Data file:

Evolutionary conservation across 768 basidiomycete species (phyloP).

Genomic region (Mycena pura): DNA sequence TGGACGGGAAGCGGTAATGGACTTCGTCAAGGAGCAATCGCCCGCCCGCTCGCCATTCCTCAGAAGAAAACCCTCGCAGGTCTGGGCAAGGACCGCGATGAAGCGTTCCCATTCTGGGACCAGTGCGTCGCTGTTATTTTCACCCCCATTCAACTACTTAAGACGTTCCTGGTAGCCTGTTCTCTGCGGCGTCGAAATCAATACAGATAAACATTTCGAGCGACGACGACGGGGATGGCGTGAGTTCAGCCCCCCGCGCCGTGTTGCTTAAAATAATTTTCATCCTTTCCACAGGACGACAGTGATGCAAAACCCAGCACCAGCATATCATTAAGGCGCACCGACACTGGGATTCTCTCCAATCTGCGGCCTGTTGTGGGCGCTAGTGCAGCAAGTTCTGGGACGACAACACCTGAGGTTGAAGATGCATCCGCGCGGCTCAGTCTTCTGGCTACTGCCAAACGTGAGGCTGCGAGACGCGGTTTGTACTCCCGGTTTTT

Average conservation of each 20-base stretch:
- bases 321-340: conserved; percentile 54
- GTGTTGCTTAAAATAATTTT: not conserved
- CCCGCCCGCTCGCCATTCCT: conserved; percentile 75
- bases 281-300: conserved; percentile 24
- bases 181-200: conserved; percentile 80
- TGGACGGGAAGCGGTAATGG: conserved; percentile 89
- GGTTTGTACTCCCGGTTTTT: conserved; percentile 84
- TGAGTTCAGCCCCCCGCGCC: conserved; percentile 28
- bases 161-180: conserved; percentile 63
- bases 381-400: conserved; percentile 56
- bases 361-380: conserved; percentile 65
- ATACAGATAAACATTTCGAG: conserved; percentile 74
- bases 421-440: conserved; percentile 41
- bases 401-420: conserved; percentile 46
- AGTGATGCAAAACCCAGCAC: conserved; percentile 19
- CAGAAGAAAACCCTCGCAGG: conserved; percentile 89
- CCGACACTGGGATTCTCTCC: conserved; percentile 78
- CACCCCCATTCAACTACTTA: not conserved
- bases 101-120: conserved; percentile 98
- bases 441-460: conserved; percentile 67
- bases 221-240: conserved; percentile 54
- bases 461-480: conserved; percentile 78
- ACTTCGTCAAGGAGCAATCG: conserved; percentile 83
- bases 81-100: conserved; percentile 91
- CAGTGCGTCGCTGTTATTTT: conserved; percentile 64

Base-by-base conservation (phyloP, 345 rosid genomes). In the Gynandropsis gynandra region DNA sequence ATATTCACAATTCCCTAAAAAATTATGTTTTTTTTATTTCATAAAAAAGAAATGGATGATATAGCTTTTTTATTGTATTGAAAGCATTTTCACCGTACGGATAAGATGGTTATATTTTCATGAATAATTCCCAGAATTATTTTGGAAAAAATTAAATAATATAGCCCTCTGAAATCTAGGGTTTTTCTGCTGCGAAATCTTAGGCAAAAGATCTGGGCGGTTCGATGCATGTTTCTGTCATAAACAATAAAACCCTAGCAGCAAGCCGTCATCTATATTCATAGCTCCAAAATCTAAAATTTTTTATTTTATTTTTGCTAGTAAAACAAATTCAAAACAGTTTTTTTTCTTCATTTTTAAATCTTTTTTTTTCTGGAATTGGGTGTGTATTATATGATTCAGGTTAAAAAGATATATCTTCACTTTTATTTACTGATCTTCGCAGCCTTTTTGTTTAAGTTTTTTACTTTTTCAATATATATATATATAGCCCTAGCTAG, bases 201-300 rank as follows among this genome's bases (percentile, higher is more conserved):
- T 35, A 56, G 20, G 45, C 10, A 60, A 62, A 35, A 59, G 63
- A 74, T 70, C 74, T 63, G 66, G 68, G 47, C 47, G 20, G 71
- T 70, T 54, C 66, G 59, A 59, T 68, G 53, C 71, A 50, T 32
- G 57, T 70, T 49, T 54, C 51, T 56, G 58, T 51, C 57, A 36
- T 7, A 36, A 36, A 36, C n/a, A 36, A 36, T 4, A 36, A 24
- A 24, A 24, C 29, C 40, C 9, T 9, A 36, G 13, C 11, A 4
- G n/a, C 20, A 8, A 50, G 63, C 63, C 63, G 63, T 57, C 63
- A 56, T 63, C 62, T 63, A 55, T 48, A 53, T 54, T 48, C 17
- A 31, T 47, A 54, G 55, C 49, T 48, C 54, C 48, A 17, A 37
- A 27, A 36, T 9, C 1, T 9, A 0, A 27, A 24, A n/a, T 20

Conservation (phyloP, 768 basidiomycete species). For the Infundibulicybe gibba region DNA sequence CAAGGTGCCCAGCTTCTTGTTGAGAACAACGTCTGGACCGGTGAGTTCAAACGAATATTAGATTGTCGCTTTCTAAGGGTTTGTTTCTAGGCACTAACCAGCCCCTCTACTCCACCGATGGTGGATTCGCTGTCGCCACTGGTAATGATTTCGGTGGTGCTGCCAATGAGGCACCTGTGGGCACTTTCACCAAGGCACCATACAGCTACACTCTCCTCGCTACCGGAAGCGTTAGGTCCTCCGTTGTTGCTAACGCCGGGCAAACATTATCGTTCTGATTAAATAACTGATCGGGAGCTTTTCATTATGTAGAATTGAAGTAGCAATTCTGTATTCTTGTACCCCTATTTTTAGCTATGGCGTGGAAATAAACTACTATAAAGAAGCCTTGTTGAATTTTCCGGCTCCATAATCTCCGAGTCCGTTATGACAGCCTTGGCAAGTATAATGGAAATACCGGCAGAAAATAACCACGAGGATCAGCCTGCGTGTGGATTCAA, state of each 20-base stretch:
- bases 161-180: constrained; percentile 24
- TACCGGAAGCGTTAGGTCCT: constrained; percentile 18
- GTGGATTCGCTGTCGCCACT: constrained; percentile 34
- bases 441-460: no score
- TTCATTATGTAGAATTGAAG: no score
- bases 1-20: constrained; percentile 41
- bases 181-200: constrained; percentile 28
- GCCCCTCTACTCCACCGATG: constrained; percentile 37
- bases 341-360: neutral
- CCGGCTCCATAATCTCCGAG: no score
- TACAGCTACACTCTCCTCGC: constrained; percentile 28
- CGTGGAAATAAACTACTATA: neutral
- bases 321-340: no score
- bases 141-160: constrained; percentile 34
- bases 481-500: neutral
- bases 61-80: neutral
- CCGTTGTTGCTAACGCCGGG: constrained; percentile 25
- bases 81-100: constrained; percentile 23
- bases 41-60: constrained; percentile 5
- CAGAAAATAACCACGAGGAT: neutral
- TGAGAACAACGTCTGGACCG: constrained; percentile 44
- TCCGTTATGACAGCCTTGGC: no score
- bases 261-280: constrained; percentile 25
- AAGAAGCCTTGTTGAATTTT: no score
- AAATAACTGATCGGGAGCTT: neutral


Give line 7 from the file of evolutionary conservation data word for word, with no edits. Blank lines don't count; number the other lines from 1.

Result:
- bases 281-300: conserved; percentile 24